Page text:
How many spares should be ordered? How will warranty claims impact the balance sheet? What is the optimal time to preventively replace parts to avoid downtime? All of these are common business questions that require an accurate view of the reliability of a product to determine the proper answer.
Currently, most companies turn to handbooks to determine the reliability of a new design. However, modeling reliability based on a list of parts will not predict failures due to the interactions between subsystems, manufacturing defects, counterfeit parts, early wear out, or unanticipated use of the product -- to name a few examples.
Field data can identify all of these types of failures, but most organizations do not have the mechanisms or resources to capture it. This can be due to supply chains that distance a manufacturer from the end-user, high costs of embedding sensors in devices, and incomplete data entry by technicians during repairs. The effort and cost associated with capturing field reliability data has been too prohibitive to be implemented in many organizations. Consequently, organizations lack the visibility into true, field-level reliability that they need to design, manufacture and service more reliable products.
The Internet of Things (IoT) changes the entire nature of data collection. The advent of smart, connected products eliminates current barriers and expands the factors that can be tracked in the field. IoT can overcome current limitations for data collection, allowing companies to monitor products in the field by embedding sensors in their products in a cost-effective way. These sensors will transmit data directly to the manufacturer in real-time and give organizations access to operational data for all of their units in the field, gathering usage time, environmental conditions, stresses, failure codes, and other metrics.
This data will allow reliability, design, manufacturing, and maintenance engineers to develop a much more accurate view of a product’s true quality and reliability in operation. Failure trends, safety issues, and product usage outside of the original intent can be identified much earlier in a product’s life in the field. Not only will organizations have access to data more frequently than they did before, but new types of reliability analyses will now be possible. Where once engineers only had evidence of specific failures, they will now have data describing the operating conditions leading up to failures. This provides a rich new data stream that will facilitate specific condition-based failure analysis -- creating much more accurate identification of why products fail.
What value does more precise, complete and faster reliability data provide an organization? A global electronics manufacturer found that faster, more complete reliability data could significantly reduce its time-to-market for new products, spare part inventories, customer help desk calls, and warranty costs. This enhanced its customer satisfaction and the company’s reputation for quality in the marketplace.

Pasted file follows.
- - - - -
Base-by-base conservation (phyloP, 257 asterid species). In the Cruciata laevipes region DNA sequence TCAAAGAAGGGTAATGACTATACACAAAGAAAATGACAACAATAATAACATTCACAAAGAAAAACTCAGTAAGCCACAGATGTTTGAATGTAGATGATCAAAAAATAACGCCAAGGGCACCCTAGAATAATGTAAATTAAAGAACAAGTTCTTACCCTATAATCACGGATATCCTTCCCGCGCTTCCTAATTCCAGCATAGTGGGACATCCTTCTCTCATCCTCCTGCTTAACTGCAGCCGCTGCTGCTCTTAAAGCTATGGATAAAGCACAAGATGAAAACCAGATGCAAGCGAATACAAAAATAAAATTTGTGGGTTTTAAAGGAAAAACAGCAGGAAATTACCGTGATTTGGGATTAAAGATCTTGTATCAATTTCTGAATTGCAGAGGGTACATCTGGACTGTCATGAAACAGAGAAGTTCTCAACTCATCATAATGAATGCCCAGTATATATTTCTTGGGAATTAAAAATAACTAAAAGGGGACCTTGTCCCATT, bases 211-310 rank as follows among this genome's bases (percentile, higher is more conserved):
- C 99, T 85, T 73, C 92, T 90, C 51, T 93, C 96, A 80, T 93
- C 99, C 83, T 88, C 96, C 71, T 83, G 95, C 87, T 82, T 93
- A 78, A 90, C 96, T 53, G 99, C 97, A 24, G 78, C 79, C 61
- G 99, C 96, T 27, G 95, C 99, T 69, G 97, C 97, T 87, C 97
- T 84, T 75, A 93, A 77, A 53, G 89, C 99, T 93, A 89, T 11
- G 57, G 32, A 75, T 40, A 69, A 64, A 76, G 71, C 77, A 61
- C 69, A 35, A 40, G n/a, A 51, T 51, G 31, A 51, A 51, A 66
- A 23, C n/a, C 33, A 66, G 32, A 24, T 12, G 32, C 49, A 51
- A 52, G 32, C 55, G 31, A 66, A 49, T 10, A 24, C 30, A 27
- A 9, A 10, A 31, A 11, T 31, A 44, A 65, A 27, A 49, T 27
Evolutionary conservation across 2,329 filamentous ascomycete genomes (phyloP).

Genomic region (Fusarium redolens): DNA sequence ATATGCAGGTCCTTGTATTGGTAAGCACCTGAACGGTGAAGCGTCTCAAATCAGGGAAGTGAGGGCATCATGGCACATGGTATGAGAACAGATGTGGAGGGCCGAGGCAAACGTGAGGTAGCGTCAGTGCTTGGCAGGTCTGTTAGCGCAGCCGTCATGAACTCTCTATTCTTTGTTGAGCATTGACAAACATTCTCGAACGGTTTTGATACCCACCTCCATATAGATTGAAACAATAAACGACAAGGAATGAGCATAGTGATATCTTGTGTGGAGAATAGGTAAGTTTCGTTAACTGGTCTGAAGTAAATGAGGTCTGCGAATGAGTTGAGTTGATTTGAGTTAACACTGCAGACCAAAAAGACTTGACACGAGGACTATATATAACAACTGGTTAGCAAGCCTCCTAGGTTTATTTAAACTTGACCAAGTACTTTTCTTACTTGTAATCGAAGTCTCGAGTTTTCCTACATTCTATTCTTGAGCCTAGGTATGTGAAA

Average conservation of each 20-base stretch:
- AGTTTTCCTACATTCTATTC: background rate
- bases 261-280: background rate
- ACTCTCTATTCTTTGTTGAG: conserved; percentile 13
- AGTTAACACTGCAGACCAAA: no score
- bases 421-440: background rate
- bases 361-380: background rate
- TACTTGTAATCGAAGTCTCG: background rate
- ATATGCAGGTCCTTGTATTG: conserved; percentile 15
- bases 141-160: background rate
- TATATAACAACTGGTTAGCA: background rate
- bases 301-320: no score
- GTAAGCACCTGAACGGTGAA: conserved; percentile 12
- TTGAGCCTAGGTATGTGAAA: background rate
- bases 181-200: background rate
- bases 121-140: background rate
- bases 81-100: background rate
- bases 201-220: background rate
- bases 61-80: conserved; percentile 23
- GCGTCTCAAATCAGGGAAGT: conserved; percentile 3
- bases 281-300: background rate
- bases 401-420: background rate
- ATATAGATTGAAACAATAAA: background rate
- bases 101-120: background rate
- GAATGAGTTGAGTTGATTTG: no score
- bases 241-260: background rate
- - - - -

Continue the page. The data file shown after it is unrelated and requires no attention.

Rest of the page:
This same company reviewed their warranty return costs and found excessive failures of a particular part. After months of investigation, the root cause was found to be the product location: Certain large cities had higher dust and smog levels which caused the electronics to run warmer than expected. The elevated temperature was causing the part to fail much earlier than expected. Smart, connected products would have provided the relevant data faster – making it possible for the trend to be identified before warranty costs ballooned, or even preventing the failure from happening in the first place.
To take advantage of smart, connected products for reliability data, organizations should:
Identify the appropriate type and number of sensors needed for products
Develop a process for capturing the data from systems in the field and invest in the technology to both manage the data and facilitate its analysis for use by all relevant stakeholders
Educate the organization on the availability of the data and ensure that the product development process adopts the new paradigm
More complete and real-time reliability data allows companies to make faster, better informed decisions related to product design, supply chain, maintenance, and warranty issues. Current processes and models are good, but even when fully implemented, they do not provide the accuracy and insight that smart, connected products do. The IoT opens up a vast amount of precise operational data to organizations who once could only dream of having a complete picture of their customers’ experience with their products and greater control over their product quality and reliability.
Be sure to read the PTC LNS Research Report to learn how to leverage the Internet of Things to improve product quality.